Our weekly roundup of the latest news in the world of health.
A panel of experts said this week that healthy women should not take low-dose vitamin D and calcium pills to prevent broken bones. The U.S. Preventive Services Task Force said the pills don't help and might increase the risk of kidney stones. Two news reports this week came out of a major sleep conference. One found that much higher risk of stroke for people who sleep less than six hours a night. Another study found that many adults with insomnia are afraid of the dark. Also, the World Health Organization said this week that diesel exhaust causes cancer.
This Issue: 'No' for Low-Dose Vitamin D, Calcium Study: Sleep Shortage Multiplies Stroke Risk Many Insomniacs May Fear the Dark WHO Labels Diesel Fumes a Carcinogen
In the News:
'No' for Low-Dose Vitamin D, Calcium
Healthy older women should not take daily low doses of vitamin D and calcium to prevent fractures, an expert panel said this week. The U.S. Preventive Services Task Force issued the advice. This is an independent group that provides advice to doctors and the government on preventive care. The group reviewed 19 studies involving women who were past menopause. They were randomly divided into groups. Some women received vitamin D and calcium pills daily. Others received placebo (fake) pills. The doses varied. The task force found no reduction in fracture risk for women taking up 400 international units of vitamin D and 1,000 milligrams of calcium daily. Past studies also have suggested a higher risk of kidney stones for women taking these pills. Some experts have recommended even higher doses for older women. But the task force said there was not enough evidence to make a judgment about larger doses. The advice does not apply to vitamin D and calcium obtained from foods. The task force report is a draft. Public comment is invited. USA Today wrote about the task force report.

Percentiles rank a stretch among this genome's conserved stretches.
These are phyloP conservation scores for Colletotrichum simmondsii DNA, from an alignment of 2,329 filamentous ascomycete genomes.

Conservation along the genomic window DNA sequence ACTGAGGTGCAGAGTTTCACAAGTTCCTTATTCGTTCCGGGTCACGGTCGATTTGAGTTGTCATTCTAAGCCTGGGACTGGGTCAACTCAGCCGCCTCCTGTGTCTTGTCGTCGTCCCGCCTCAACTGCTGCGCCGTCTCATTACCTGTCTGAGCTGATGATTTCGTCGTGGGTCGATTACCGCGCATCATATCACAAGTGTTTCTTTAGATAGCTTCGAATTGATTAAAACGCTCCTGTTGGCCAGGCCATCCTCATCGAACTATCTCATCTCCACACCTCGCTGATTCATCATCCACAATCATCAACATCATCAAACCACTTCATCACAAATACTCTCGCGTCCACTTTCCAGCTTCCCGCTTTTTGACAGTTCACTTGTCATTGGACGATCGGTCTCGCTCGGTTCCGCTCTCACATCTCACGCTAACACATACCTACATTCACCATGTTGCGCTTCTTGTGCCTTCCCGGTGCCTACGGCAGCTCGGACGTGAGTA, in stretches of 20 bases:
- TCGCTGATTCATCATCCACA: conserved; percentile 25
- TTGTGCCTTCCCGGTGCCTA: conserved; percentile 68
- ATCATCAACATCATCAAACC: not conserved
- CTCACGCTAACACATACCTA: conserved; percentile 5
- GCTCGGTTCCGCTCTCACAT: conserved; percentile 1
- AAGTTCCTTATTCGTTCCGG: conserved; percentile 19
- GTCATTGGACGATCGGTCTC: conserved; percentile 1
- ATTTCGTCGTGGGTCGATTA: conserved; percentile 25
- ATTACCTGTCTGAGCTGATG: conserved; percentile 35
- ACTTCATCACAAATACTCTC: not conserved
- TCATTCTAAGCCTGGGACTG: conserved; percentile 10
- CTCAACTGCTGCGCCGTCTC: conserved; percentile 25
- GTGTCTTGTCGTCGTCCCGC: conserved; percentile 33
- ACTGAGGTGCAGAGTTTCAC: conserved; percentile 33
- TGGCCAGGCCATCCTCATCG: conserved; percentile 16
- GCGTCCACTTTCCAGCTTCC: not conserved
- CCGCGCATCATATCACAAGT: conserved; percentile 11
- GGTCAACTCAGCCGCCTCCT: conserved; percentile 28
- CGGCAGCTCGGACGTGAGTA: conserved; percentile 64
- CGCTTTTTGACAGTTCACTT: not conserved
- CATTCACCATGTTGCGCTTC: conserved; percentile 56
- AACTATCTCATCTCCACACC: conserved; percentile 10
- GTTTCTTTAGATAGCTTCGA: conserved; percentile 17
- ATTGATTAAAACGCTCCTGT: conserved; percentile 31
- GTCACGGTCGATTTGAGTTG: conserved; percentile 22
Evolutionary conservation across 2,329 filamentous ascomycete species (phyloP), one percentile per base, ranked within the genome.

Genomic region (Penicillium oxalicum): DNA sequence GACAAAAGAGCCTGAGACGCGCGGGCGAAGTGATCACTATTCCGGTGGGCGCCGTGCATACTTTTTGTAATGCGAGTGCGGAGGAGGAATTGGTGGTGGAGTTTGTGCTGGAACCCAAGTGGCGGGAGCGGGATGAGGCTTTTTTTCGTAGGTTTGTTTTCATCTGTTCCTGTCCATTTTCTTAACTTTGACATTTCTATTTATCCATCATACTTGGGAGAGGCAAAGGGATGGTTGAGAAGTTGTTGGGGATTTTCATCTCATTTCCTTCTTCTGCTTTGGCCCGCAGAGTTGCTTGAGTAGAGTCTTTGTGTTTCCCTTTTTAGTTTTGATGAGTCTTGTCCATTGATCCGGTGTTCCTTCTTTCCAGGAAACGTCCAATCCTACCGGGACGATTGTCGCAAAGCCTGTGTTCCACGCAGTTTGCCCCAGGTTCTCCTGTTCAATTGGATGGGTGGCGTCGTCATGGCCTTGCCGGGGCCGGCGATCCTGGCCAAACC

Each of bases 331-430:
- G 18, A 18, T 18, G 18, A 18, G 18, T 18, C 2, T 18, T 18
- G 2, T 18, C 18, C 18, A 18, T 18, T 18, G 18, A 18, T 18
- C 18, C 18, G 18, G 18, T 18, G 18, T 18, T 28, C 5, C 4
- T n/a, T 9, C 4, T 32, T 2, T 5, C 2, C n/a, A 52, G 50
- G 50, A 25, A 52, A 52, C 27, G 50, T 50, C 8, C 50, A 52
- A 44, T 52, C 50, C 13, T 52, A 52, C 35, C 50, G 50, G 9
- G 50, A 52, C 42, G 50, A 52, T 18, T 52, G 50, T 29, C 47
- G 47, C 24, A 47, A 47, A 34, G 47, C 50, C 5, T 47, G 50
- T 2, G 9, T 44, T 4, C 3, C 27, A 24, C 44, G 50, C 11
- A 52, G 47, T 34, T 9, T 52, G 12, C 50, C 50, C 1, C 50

Study: Sleep Shortage Multiplies Stroke Risk
People who sleep fewer than 6 hours a night are 4 times as likely to have a stroke as those who sleep more, new research finds. Another recent study found that 30% of U.S. working adults get 6 hours of sleep or fewer a night. The new study included 5,666 adults. Every 6 months for 3 years, they reported how much they slept and any stroke symptoms. The higher risk of stroke was found even among people of normal weight who did not have a high risk of sleep apnea. The research was presented at a sleep conference this week. USA Today wrote about it.
Many Insomniacs May Fear the Dark
Many adults with insomnia may be afraid of the dark, a study released this week suggests. The study included 93 adults. Their median age was 22. They slept in a lab while monitored their body and brain activity. Researchers also asked people if they were afraid of the dark. About 50% of the poor sleepers and 20% of the good sleepers said yes. Researchers also designed a test to see who was afraid of the dark. At random intervals, while people slept, they blasted a loud noise through the headphones that people wore. They did this during both light and dark. In the light, good and poor sleepers reacted in the same way. In the dark, poor sleepers were more startled by the noise than good sleepers. The good sleepers got used to the interruption and reacted less over time. But the poor sleepers became more startled and scared. Researchers said the study could suggest another way to treat sleep problems by treating the phobia. The study was presented at a conference. Canadian Press wrote about it.
WHO Labels Diesel Fumes a Carcinogen
Diesel exhaust causes cancer, the World Health Organization (WHO) said this week. Before this, WHO had listed the fumes as a "probable carcinogen." The risk of diesel exhaust is similar to that of passive smoking, an official said. The ruling was made by an international group of experts after a weeklong meeting. They issued their judgment on behalf of WHO's International Agency for Research on Cancer. The official expressed hope that the ruling will prompt national governments to make a new push to clean up diesel exhaust. The Associated Press wrote about the decision.
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